Last week, I filled out the Birth Survey.  It felt so worthwhile to take a few minutes (about 20) to share my experiences, so that others can make an informed decision on this critical question.  Unfortunately, local results from The Birth Survey are only available to NY residents, as the survey was first released in NY in a testing phase during 2007.  After success in NY, they expanded the program nationally and have been collecting national results since.  They plan to release national results this year!  Let’s get involved and share the news to improve maternal care and transparency in our nation.  I hope that this database will help women who are considering homebirth or birth at a birth center to feel more confident about their “unusual” choice.  Seeing the statistics of different options side-by-side will really help those on the fence to see that midwives provide excellent, oftentimes superior care to healthy moms, and that those moms are usually quite delighted by their experience!

Click here to visit The Birth Survey now!

 

Home Birth for a Healthy Baby September 7, 2008

Filed under: Pregnancy — Rachel @ 6:02 pm
Tags: ,

Both of my children were born at home, with midwives attending.  Why?  Because I felt it was the best choice for my baby’s health and for my own well-being.  I’m not alone.  Check-out this interesting post about another woman’s choice to birth at home:  http://birthisgood.blogspot.com/2008/09/home-birth-for-healthy-baby.html.

 

Doctor’s push to Outlaw Home Birth June 21, 2008

Filed under: Pregnancy — Rachel @ 9:14 am
Tags: ,

On monday the American Medical Association (AMA) resolved to introduce legislation outlawing home birth, and potentially making criminals of the mothers who choose home birth with the help of Certified Professional Midwives for their families.  What?!?  At a time when the UK is pushing for MORE mothers to choose home birth, the American Medical Association (AMA) wants to take away a woman’s right to choose home birth accompanied by a licensed professional!

Why?  The AMA says that the hospital is the best place for birth.  That’s a shocking statement, given the overwhelming evidence that most women have better outcomes when attended by a midwife at home.  When healthy women partner with a midwife to birth at home, 95% give birth vaginally, with hardly any intervention.  Compare that to the escalating C-section rates in our country!  The AMA offered no evidence to support it’s claim.  Since maternity care is a multi-billion dollar industry in the United States, one can’t help but surmise that their motivation is not pure. 

“Research evidence be damned, the doctors want to mandate you to go to the hospital. They don’t want you to have a choice.

We think they’re spooked. The cesarean rate is rising, celebrities are publicizing their home births (the initial wording of the AMA resolution actually took aim at Ricki for publicizing her home birth on the Today Show!), people are reading Pushed and watching The Business of Being Born, and there’s a nationwide legislative “push” to license certified professional midwives in all states (The AMA is against that, too, by the way).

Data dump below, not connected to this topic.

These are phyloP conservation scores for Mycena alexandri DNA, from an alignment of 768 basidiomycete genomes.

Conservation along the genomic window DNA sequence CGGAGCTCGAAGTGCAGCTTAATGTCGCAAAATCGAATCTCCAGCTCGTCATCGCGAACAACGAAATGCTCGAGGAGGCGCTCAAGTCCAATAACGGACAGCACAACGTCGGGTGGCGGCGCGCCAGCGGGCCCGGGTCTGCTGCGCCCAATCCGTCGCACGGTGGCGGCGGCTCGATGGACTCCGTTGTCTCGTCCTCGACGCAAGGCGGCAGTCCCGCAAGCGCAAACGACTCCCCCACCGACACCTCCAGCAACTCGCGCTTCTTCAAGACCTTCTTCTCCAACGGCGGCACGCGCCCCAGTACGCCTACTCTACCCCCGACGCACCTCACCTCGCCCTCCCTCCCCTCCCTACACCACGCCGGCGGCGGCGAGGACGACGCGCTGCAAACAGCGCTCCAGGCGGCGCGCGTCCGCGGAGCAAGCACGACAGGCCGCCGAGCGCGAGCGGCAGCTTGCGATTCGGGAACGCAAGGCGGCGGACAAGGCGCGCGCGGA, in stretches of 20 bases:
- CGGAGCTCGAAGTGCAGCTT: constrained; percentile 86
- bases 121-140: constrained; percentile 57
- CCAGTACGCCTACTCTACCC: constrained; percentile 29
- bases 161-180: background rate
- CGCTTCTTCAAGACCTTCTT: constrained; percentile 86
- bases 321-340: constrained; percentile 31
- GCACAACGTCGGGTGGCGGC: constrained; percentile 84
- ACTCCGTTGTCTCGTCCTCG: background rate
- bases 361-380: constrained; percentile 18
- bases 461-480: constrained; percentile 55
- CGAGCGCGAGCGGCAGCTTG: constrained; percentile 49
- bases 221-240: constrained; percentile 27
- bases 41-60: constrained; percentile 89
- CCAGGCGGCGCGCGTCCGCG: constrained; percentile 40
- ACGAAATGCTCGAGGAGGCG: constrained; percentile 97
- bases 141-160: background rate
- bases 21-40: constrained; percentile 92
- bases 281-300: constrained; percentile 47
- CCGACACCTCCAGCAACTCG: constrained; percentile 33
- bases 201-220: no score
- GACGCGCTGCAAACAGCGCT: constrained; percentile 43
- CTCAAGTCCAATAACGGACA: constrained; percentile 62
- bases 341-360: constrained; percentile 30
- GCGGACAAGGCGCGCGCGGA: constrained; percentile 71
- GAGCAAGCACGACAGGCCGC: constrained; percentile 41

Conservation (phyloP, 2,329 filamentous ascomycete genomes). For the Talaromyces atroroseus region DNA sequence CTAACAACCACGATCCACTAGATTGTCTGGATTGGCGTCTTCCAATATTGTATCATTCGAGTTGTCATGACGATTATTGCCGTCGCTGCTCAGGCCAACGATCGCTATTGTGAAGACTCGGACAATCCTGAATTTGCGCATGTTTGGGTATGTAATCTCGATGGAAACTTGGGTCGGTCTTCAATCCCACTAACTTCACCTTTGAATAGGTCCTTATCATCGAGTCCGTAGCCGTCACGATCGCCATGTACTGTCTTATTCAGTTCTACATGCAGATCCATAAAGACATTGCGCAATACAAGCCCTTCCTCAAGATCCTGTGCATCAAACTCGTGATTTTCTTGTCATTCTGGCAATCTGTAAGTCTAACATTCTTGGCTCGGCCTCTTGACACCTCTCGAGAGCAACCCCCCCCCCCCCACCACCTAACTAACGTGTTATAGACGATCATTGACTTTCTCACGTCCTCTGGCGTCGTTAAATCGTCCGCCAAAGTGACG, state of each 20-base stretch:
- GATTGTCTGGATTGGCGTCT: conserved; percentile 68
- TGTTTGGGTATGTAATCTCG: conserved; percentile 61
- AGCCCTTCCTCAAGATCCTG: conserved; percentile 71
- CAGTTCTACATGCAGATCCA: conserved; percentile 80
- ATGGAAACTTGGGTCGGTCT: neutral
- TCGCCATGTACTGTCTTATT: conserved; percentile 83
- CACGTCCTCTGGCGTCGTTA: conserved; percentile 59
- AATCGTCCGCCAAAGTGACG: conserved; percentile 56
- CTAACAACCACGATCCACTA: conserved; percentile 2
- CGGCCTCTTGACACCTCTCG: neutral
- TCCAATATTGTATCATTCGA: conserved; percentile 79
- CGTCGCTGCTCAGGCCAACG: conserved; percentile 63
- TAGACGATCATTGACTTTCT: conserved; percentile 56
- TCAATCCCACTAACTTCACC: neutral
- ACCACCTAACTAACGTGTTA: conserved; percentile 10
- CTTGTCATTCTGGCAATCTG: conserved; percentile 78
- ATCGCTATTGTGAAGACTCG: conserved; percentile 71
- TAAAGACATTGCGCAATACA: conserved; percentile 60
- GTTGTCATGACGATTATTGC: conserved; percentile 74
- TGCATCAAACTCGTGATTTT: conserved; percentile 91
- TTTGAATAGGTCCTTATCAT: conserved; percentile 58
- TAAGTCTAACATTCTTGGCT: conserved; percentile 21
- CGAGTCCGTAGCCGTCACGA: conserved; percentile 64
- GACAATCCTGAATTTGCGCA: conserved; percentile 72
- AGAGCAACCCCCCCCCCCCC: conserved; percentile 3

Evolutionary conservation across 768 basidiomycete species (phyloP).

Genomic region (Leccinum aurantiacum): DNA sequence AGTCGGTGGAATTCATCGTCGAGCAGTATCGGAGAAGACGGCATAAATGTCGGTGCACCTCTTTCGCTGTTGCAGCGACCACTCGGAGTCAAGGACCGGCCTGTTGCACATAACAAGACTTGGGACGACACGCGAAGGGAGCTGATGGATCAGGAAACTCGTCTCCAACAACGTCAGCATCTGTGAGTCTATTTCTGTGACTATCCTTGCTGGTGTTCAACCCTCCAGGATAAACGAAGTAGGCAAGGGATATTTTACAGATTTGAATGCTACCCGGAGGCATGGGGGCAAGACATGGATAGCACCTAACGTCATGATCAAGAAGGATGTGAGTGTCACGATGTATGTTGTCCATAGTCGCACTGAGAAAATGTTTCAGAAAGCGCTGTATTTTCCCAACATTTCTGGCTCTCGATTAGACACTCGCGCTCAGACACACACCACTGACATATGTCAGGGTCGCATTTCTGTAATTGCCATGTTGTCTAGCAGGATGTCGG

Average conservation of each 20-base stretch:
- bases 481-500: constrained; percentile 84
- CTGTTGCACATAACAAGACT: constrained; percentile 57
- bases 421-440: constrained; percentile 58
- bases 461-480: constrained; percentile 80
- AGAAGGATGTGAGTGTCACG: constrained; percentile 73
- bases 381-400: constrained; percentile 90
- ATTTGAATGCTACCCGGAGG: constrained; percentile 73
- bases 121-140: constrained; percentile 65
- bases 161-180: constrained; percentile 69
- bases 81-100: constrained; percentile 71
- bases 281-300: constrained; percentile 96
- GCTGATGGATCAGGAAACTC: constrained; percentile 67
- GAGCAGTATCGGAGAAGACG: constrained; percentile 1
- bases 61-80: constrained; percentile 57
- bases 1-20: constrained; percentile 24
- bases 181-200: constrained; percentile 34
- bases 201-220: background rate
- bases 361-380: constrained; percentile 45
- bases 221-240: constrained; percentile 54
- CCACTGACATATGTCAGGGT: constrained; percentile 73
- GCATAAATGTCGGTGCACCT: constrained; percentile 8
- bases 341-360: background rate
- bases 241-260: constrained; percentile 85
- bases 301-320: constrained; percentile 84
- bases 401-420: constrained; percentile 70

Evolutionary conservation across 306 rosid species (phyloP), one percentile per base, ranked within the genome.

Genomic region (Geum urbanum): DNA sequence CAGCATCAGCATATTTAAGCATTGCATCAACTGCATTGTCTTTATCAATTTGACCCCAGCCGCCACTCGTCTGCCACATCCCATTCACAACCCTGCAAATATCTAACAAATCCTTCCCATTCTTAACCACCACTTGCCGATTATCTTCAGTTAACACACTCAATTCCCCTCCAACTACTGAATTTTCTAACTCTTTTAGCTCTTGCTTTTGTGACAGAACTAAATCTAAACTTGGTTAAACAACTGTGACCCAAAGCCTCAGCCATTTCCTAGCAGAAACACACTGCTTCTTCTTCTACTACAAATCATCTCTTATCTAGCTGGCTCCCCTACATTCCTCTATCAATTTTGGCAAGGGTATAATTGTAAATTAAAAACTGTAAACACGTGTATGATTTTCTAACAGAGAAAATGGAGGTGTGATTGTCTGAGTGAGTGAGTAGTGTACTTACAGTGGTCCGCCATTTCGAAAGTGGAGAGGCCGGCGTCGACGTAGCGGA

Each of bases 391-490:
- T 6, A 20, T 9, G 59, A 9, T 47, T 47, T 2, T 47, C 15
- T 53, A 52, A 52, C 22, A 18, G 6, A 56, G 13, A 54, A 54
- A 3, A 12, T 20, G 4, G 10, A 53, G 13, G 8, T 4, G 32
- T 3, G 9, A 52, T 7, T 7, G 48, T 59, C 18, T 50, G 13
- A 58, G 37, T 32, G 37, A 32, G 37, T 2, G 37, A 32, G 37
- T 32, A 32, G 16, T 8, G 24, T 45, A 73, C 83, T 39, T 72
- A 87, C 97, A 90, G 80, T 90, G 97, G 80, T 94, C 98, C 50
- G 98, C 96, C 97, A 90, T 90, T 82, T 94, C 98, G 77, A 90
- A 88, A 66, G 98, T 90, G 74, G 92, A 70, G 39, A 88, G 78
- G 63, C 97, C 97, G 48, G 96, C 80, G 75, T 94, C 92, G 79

The docs are on the defensive.

After all, birth is big business — it’s in fact the most common reason for a woman to be admitted to the hospital. And if more women start giving birth outside of it, who will get paid? Not doctors and not hospitals.”

from Docs to Women: Pay No Attention to Ricki Lake’s Home Birth.

 

The Business of Being Born May 15, 2008

This weekend I watched Ricki Lake’s documentary, “The Business of Being Born”.  I was absolutely blown away by the clarity and gentleness by which the film discussed what is so often a messy topic: what should birth and maternity care look like?  

The film brought together the voices of OB/GYN’s, Labor & Delivery Nurses, Midwives, Pregnant women and Postpartum mothers to take a fair, unbiased look a the issues at hand.  What issues, you say?  Well, when you look at the stats on maternal mortality, infant mortality, and c-section rates, the United States trails most every “developed” country and even lags behind certain “undeveloped” countries.  And this despite the fact that Americans put soooooooo much more money into maternal and infant healthcare!  We pay more and get less.  What’s going on here? 

You have GOT to watch the film to find out, but here’s a taste of the action from the director, “When my friend Ricki Lake approached me about making this film, I admitted to her that I was afraid to even witness a woman giving birth, let alone film one. I had never pronounced the word “midwifery” and I thought Ricki insane, as she planned the birth of her second child, for passing up an epidural in a hospital delivery.

But as I did the research, I discovered that the business of being born is another infuriating way medical traditions and institutions – hospitals and insurance companies – actually discourage choice and even infringe on parents’ intimate rites, ultimately obstructing the powerful natural connection between mother and newborn child.”

I LOVED THIS VIDEO!  If you’re pregnant, you should watch it.  It’ll give you such a realistic preview of what healthy birth looks like, including all types of normal births from vaginal to breach to medically necessary c-section.  It was inspiring to the point of tears, and entirely real through and through.  Before you make your birth plan, watch “The Business of Being Born”!